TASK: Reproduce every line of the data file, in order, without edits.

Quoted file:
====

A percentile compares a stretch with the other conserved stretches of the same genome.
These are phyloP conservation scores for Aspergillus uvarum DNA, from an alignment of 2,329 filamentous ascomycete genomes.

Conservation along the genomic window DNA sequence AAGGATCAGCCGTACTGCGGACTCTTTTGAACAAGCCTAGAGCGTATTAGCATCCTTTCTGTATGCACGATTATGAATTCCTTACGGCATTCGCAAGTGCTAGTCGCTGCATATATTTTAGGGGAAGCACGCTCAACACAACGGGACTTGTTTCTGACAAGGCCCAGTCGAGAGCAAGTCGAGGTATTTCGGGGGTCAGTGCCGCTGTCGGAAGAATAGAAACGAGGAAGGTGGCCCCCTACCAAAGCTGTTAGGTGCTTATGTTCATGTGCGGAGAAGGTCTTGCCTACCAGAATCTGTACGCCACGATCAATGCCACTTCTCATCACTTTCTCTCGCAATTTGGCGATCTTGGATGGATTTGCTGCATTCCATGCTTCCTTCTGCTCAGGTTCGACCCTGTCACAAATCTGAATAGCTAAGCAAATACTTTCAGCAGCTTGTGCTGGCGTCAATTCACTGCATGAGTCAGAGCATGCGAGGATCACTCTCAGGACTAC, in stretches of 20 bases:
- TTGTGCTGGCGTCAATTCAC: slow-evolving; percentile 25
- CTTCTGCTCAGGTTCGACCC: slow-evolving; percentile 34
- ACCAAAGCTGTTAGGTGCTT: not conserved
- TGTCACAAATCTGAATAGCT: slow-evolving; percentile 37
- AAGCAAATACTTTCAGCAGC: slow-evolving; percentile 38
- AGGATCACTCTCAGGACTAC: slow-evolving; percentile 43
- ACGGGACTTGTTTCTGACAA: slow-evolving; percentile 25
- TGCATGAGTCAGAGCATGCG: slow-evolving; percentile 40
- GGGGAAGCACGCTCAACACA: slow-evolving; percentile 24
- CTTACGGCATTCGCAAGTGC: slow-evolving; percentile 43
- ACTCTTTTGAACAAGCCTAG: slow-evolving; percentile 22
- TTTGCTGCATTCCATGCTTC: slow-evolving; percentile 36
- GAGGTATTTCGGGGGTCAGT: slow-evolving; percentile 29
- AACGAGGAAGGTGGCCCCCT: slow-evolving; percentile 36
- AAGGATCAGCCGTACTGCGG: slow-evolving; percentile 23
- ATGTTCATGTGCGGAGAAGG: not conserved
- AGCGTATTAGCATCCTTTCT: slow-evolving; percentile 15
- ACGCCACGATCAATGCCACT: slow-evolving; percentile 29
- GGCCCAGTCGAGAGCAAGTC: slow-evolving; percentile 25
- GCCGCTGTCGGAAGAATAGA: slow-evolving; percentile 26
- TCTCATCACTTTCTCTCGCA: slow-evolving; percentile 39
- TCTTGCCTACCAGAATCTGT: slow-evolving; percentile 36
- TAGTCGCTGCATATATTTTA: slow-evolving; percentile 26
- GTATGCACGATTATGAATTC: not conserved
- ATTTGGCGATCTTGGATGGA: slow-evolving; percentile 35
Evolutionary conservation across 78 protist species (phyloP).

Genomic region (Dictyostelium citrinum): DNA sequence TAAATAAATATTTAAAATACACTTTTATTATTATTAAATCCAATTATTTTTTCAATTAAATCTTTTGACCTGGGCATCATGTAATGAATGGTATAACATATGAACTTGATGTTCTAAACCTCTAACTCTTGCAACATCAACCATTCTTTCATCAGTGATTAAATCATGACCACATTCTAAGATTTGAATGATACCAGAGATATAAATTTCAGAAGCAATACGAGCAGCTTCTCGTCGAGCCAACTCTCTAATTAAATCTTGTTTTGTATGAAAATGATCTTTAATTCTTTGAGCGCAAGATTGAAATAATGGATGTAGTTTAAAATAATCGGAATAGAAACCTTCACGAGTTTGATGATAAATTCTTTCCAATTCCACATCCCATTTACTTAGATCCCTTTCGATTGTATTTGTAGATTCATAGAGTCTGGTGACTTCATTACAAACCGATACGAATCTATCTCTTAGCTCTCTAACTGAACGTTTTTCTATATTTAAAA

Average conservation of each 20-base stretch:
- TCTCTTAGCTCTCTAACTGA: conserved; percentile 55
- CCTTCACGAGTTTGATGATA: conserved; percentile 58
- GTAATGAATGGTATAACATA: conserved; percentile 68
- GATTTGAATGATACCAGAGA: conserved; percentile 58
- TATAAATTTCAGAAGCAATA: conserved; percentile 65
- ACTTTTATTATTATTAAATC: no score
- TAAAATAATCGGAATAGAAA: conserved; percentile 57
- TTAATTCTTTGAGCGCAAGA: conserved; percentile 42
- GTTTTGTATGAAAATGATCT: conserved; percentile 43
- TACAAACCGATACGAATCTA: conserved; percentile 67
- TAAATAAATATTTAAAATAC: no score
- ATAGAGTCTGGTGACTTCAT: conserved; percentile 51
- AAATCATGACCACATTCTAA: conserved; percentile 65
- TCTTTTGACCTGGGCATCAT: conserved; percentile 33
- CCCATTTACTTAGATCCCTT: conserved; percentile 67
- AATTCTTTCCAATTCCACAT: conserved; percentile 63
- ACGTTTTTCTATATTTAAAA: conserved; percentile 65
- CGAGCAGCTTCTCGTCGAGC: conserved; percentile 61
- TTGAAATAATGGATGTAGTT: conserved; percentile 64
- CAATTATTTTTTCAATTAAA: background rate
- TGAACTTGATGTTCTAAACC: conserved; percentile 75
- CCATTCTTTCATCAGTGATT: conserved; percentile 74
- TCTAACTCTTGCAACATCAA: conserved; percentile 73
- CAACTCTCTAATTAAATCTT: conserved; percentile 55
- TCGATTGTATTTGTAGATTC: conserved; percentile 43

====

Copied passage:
A percentile compares a stretch with the other conserved stretches of the same genome.
These are phyloP conservation scores for Aspergillus uvarum DNA, from an alignment of 2,329 filamentous ascomycete genomes.

Conservation along the genomic window DNA sequence AAGGATCAGCCGTACTGCGGACTCTTTTGAACAAGCCTAGAGCGTATTAGCATCCTTTCTGTATGCACGATTATGAATTCCTTACGGCATTCGCAAGTGCTAGTCGCTGCATATATTTTAGGGGAAGCACGCTCAACACAACGGGACTTGTTTCTGACAAGGCCCAGTCGAGAGCAAGTCGAGGTATTTCGGGGGTCAGTGCCGCTGTCGGAAGAATAGAAACGAGGAAGGTGGCCCCCTACCAAAGCTGTTAGGTGCTTATGTTCATGTGCGGAGAAGGTCTTGCCTACCAGAATCTGTACGCCACGATCAATGCCACTTCTCATCACTTTCTCTCGCAATTTGGCGATCTTGGATGGATTTGCTGCATTCCATGCTTCCTTCTGCTCAGGTTCGACCCTGTCACAAATCTGAATAGCTAAGCAAATACTTTCAGCAGCTTGTGCTGGCGTCAATTCACTGCATGAGTCAGAGCATGCGAGGATCACTCTCAGGACTAC, in stretches of 20 bases:
- TTGTGCTGGCGTCAATTCAC: slow-evolving; percentile 25
- CTTCTGCTCAGGTTCGACCC: slow-evolving; percentile 34
- ACCAAAGCTGTTAGGTGCTT: not conserved
- TGTCACAAATCTGAATAGCT: slow-evolving; percentile 37
- AAGCAAATACTTTCAGCAGC: slow-evolving; percentile 38
- AGGATCACTCTCAGGACTAC: slow-evolving; percentile 43
- ACGGGACTTGTTTCTGACAA: slow-evolving; percentile 25
- TGCATGAGTCAGAGCATGCG: slow-evolving; percentile 40
- GGGGAAGCACGCTCAACACA: slow-evolving; percentile 24
- CTTACGGCATTCGCAAGTGC: slow-evolving; percentile 43
- ACTCTTTTGAACAAGCCTAG: slow-evolving; percentile 22
- TTTGCTGCATTCCATGCTTC: slow-evolving; percentile 36
- GAGGTATTTCGGGGGTCAGT: slow-evolving; percentile 29
- AACGAGGAAGGTGGCCCCCT: slow-evolving; percentile 36
- AAGGATCAGCCGTACTGCGG: slow-evolving; percentile 23
- ATGTTCATGTGCGGAGAAGG: not conserved
- AGCGTATTAGCATCCTTTCT: slow-evolving; percentile 15
- ACGCCACGATCAATGCCACT: slow-evolving; percentile 29
- GGCCCAGTCGAGAGCAAGTC: slow-evolving; percentile 25
- GCCGCTGTCGGAAGAATAGA: slow-evolving; percentile 26
- TCTCATCACTTTCTCTCGCA: slow-evolving; percentile 39
- TCTTGCCTACCAGAATCTGT: slow-evolving; percentile 36
- TAGTCGCTGCATATATTTTA: slow-evolving; percentile 26
- GTATGCACGATTATGAATTC: not conserved
- ATTTGGCGATCTTGGATGGA: slow-evolving; percentile 35
Evolutionary conservation across 78 protist species (phyloP).

Genomic region (Dictyostelium citrinum): DNA sequence TAAATAAATATTTAAAATACACTTTTATTATTATTAAATCCAATTATTTTTTCAATTAAATCTTTTGACCTGGGCATCATGTAATGAATGGTATAACATATGAACTTGATGTTCTAAACCTCTAACTCTTGCAACATCAACCATTCTTTCATCAGTGATTAAATCATGACCACATTCTAAGATTTGAATGATACCAGAGATATAAATTTCAGAAGCAATACGAGCAGCTTCTCGTCGAGCCAACTCTCTAATTAAATCTTGTTTTGTATGAAAATGATCTTTAATTCTTTGAGCGCAAGATTGAAATAATGGATGTAGTTTAAAATAATCGGAATAGAAACCTTCACGAGTTTGATGATAAATTCTTTCCAATTCCACATCCCATTTACTTAGATCCCTTTCGATTGTATTTGTAGATTCATAGAGTCTGGTGACTTCATTACAAACCGATACGAATCTATCTCTTAGCTCTCTAACTGAACGTTTTTCTATATTTAAAA

Average conservation of each 20-base stretch:
- TCTCTTAGCTCTCTAACTGA: conserved; percentile 55
- CCTTCACGAGTTTGATGATA: conserved; percentile 58
- GTAATGAATGGTATAACATA: conserved; percentile 68
- GATTTGAATGATACCAGAGA: conserved; percentile 58
- TATAAATTTCAGAAGCAATA: conserved; percentile 65
- ACTTTTATTATTATTAAATC: no score
- TAAAATAATCGGAATAGAAA: conserved; percentile 57
- TTAATTCTTTGAGCGCAAGA: conserved; percentile 42
- GTTTTGTATGAAAATGATCT: conserved; percentile 43
- TACAAACCGATACGAATCTA: conserved; percentile 67
- TAAATAAATATTTAAAATAC: no score
- ATAGAGTCTGGTGACTTCAT: conserved; percentile 51
- AAATCATGACCACATTCTAA: conserved; percentile 65
- TCTTTTGACCTGGGCATCAT: conserved; percentile 33
- CCCATTTACTTAGATCCCTT: conserved; percentile 67
- AATTCTTTCCAATTCCACAT: conserved; percentile 63
- ACGTTTTTCTATATTTAAAA: conserved; percentile 65
- CGAGCAGCTTCTCGTCGAGC: conserved; percentile 61
- TTGAAATAATGGATGTAGTT: conserved; percentile 64
- CAATTATTTTTTCAATTAAA: background rate
- TGAACTTGATGTTCTAAACC: conserved; percentile 75
- CCATTCTTTCATCAGTGATT: conserved; percentile 74
- TCTAACTCTTGCAACATCAA: conserved; percentile 73
- CAACTCTCTAATTAAATCTT: conserved; percentile 55
- TCGATTGTATTTGTAGATTC: conserved; percentile 43